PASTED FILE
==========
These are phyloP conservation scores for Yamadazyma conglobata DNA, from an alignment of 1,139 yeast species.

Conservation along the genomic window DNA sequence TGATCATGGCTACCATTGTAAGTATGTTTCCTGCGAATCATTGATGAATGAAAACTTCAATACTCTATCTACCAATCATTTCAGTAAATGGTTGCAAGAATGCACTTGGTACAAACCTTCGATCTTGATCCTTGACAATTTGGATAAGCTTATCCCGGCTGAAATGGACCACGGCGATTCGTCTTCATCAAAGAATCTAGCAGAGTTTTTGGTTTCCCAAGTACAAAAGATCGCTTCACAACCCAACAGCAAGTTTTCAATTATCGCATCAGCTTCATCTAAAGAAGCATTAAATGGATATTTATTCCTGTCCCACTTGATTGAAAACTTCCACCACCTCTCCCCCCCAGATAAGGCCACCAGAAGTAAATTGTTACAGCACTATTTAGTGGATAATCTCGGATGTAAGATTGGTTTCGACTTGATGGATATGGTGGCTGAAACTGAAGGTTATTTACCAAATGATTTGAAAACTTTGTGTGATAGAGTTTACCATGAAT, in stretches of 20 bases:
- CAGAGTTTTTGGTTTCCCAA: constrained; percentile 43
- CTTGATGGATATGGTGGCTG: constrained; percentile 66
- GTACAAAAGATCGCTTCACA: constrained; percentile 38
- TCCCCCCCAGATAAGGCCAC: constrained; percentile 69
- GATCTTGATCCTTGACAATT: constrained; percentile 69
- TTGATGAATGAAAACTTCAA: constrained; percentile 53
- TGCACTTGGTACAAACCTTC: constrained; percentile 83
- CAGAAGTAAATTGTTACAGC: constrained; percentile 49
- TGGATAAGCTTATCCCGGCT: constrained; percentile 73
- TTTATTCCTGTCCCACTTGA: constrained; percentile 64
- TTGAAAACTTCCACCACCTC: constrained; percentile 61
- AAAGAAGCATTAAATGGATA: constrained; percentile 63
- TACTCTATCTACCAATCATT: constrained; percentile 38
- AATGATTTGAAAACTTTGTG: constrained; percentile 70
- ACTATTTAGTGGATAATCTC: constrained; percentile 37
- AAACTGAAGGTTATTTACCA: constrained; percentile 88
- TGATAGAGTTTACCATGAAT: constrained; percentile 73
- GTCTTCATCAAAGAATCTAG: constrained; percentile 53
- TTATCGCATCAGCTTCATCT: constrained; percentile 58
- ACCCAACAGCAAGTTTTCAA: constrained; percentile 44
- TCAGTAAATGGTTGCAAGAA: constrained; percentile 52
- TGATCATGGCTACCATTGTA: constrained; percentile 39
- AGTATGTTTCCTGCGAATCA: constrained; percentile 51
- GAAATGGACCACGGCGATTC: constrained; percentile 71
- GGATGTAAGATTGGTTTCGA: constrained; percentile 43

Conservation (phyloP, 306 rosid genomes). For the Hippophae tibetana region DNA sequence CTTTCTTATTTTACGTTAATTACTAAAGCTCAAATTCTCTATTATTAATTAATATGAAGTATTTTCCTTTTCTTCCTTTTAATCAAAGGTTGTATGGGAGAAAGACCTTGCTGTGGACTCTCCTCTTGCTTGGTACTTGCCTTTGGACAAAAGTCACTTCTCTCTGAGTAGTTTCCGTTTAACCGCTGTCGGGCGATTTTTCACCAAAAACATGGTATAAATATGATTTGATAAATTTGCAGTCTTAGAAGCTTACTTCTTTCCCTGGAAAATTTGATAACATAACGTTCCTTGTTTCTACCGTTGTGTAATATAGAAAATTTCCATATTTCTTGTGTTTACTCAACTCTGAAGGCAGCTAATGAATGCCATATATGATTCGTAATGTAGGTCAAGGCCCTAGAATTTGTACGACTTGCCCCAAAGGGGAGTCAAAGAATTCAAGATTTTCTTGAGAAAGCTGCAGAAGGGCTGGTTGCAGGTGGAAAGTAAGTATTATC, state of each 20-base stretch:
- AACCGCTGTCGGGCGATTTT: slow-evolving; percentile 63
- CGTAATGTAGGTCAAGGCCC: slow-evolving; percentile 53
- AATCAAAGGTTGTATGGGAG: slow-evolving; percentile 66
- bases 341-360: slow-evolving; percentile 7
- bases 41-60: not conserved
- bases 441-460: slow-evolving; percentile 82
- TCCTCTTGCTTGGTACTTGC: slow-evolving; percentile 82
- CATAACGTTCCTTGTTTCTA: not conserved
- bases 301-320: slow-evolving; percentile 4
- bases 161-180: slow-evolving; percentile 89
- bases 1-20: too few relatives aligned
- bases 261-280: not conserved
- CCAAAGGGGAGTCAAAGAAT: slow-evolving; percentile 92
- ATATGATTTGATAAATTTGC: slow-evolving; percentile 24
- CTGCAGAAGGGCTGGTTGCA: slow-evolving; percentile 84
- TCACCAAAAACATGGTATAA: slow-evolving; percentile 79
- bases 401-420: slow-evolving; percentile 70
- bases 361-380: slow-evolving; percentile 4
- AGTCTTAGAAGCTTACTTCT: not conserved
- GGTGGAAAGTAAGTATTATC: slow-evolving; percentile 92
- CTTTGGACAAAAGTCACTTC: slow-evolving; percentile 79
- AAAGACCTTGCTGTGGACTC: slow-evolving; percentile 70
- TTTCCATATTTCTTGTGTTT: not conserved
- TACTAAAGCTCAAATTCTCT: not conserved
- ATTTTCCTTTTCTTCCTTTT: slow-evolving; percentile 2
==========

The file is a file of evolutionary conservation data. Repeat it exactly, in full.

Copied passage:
These are phyloP conservation scores for Yamadazyma conglobata DNA, from an alignment of 1,139 yeast species.

Conservation along the genomic window DNA sequence TGATCATGGCTACCATTGTAAGTATGTTTCCTGCGAATCATTGATGAATGAAAACTTCAATACTCTATCTACCAATCATTTCAGTAAATGGTTGCAAGAATGCACTTGGTACAAACCTTCGATCTTGATCCTTGACAATTTGGATAAGCTTATCCCGGCTGAAATGGACCACGGCGATTCGTCTTCATCAAAGAATCTAGCAGAGTTTTTGGTTTCCCAAGTACAAAAGATCGCTTCACAACCCAACAGCAAGTTTTCAATTATCGCATCAGCTTCATCTAAAGAAGCATTAAATGGATATTTATTCCTGTCCCACTTGATTGAAAACTTCCACCACCTCTCCCCCCCAGATAAGGCCACCAGAAGTAAATTGTTACAGCACTATTTAGTGGATAATCTCGGATGTAAGATTGGTTTCGACTTGATGGATATGGTGGCTGAAACTGAAGGTTATTTACCAAATGATTTGAAAACTTTGTGTGATAGAGTTTACCATGAAT, in stretches of 20 bases:
- CAGAGTTTTTGGTTTCCCAA: constrained; percentile 43
- CTTGATGGATATGGTGGCTG: constrained; percentile 66
- GTACAAAAGATCGCTTCACA: constrained; percentile 38
- TCCCCCCCAGATAAGGCCAC: constrained; percentile 69
- GATCTTGATCCTTGACAATT: constrained; percentile 69
- TTGATGAATGAAAACTTCAA: constrained; percentile 53
- TGCACTTGGTACAAACCTTC: constrained; percentile 83
- CAGAAGTAAATTGTTACAGC: constrained; percentile 49
- TGGATAAGCTTATCCCGGCT: constrained; percentile 73
- TTTATTCCTGTCCCACTTGA: constrained; percentile 64
- TTGAAAACTTCCACCACCTC: constrained; percentile 61
- AAAGAAGCATTAAATGGATA: constrained; percentile 63
- TACTCTATCTACCAATCATT: constrained; percentile 38
- AATGATTTGAAAACTTTGTG: constrained; percentile 70
- ACTATTTAGTGGATAATCTC: constrained; percentile 37
- AAACTGAAGGTTATTTACCA: constrained; percentile 88
- TGATAGAGTTTACCATGAAT: constrained; percentile 73
- GTCTTCATCAAAGAATCTAG: constrained; percentile 53
- TTATCGCATCAGCTTCATCT: constrained; percentile 58
- ACCCAACAGCAAGTTTTCAA: constrained; percentile 44
- TCAGTAAATGGTTGCAAGAA: constrained; percentile 52
- TGATCATGGCTACCATTGTA: constrained; percentile 39
- AGTATGTTTCCTGCGAATCA: constrained; percentile 51
- GAAATGGACCACGGCGATTC: constrained; percentile 71
- GGATGTAAGATTGGTTTCGA: constrained; percentile 43

Conservation (phyloP, 306 rosid genomes). For the Hippophae tibetana region DNA sequence CTTTCTTATTTTACGTTAATTACTAAAGCTCAAATTCTCTATTATTAATTAATATGAAGTATTTTCCTTTTCTTCCTTTTAATCAAAGGTTGTATGGGAGAAAGACCTTGCTGTGGACTCTCCTCTTGCTTGGTACTTGCCTTTGGACAAAAGTCACTTCTCTCTGAGTAGTTTCCGTTTAACCGCTGTCGGGCGATTTTTCACCAAAAACATGGTATAAATATGATTTGATAAATTTGCAGTCTTAGAAGCTTACTTCTTTCCCTGGAAAATTTGATAACATAACGTTCCTTGTTTCTACCGTTGTGTAATATAGAAAATTTCCATATTTCTTGTGTTTACTCAACTCTGAAGGCAGCTAATGAATGCCATATATGATTCGTAATGTAGGTCAAGGCCCTAGAATTTGTACGACTTGCCCCAAAGGGGAGTCAAAGAATTCAAGATTTTCTTGAGAAAGCTGCAGAAGGGCTGGTTGCAGGTGGAAAGTAAGTATTATC, state of each 20-base stretch:
- AACCGCTGTCGGGCGATTTT: slow-evolving; percentile 63
- CGTAATGTAGGTCAAGGCCC: slow-evolving; percentile 53
- AATCAAAGGTTGTATGGGAG: slow-evolving; percentile 66
- bases 341-360: slow-evolving; percentile 7
- bases 41-60: not conserved
- bases 441-460: slow-evolving; percentile 82
- TCCTCTTGCTTGGTACTTGC: slow-evolving; percentile 82
- CATAACGTTCCTTGTTTCTA: not conserved
- bases 301-320: slow-evolving; percentile 4
- bases 161-180: slow-evolving; percentile 89
- bases 1-20: too few relatives aligned
- bases 261-280: not conserved
- CCAAAGGGGAGTCAAAGAAT: slow-evolving; percentile 92
- ATATGATTTGATAAATTTGC: slow-evolving; percentile 24
- CTGCAGAAGGGCTGGTTGCA: slow-evolving; percentile 84
- TCACCAAAAACATGGTATAA: slow-evolving; percentile 79
- bases 401-420: slow-evolving; percentile 70
- bases 361-380: slow-evolving; percentile 4
- AGTCTTAGAAGCTTACTTCT: not conserved
- GGTGGAAAGTAAGTATTATC: slow-evolving; percentile 92
- CTTTGGACAAAAGTCACTTC: slow-evolving; percentile 79
- AAAGACCTTGCTGTGGACTC: slow-evolving; percentile 70
- TTTCCATATTTCTTGTGTTT: not conserved
- TACTAAAGCTCAAATTCTCT: not conserved
- ATTTTCCTTTTCTTCCTTTT: slow-evolving; percentile 2